Last Navajo Code Talker reflects on service days

November 14, 2011 • State News

ALBUQUERQUE, N.M. (AP) — With gnarled fingers, Chester Nez reverently opened the small box his son Mike had fetched for him at their West Mesa home. Even at 90 years old, Nez’s face still beams as he proudly opens it.

Careful not to touch the gold medal, Nez shares a secret.

“On the other side it says, ‘We used our language to defeat the enemy,’ and that’s what we did,” he said.

Nez carefully puts the lid back on the box and hands it to his son for safekeeping. Inside is a Congressional Gold Medal — one of only 29 in existence — given to Nez by then-President George W. Bush during a White House ceremony July 26, 2001.

Five of the “original 29? Navajo Code Talkers, the men who developed and implemented the code that confounded the Japanese during World War II and was never broken, received the medals that day.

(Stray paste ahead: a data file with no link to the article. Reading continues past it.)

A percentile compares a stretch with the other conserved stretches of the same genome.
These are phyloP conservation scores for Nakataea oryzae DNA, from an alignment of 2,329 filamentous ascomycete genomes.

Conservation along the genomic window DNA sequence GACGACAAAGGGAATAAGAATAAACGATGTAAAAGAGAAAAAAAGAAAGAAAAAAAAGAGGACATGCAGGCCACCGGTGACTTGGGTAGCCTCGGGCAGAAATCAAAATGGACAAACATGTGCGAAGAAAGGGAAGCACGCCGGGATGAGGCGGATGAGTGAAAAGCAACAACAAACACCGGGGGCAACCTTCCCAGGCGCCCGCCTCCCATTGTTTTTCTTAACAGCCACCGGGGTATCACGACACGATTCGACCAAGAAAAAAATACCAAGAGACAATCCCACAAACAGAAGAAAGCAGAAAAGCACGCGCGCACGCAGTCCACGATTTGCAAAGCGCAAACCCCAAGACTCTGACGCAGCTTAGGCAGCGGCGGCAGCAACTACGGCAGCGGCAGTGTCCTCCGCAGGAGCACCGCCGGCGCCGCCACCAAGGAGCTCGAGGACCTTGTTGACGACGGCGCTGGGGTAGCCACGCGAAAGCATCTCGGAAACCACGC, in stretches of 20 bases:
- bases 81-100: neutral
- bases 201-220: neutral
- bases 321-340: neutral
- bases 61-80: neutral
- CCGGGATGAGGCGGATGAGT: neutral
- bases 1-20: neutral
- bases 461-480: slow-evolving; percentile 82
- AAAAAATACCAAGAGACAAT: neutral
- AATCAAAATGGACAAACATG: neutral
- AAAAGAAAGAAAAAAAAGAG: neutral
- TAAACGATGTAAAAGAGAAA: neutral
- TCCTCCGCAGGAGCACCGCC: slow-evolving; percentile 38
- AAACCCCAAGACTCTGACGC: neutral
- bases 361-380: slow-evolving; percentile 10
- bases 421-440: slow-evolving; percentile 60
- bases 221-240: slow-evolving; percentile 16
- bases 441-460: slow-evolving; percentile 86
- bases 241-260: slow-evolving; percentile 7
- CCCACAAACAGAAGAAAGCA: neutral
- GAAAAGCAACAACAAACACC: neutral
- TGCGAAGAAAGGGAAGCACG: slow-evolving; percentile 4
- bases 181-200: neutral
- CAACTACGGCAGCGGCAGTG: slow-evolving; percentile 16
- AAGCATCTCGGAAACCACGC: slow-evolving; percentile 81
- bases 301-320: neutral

In a moment that speaks to the reverence Nez holds for his country, instead of shaking the president’s hand after being handed the medal, he saluted Bush as his commander-in-chief.

When the ceremony took place, five of the “original 29? were living. Today, only Nez remains.

“I always think about those guys I served with. I try to remember what I did with those guys and how we fought together,” Nez, nearly deaf and reliant on a wheelchair since losing the lower portion of both legs to diabetes, said in an interview. “It made me very sorry when I would hear that they had passed.”

Chester Nez, one of nine children in his family, was born at Cousin Brothers Trading Post on the Navajo Nation, about 15 miles southwest of Gallup. His family isn’t certain of the date he was born, but government officials have set it at Jan. 23, 1921.

He grew up at Chichiltah — which translates to “among the oaks” — where he tended the family’s sheep herd and lived a traditional Navajo boy’s life until, at age 9, he was sent to Tohatchi Login to read more

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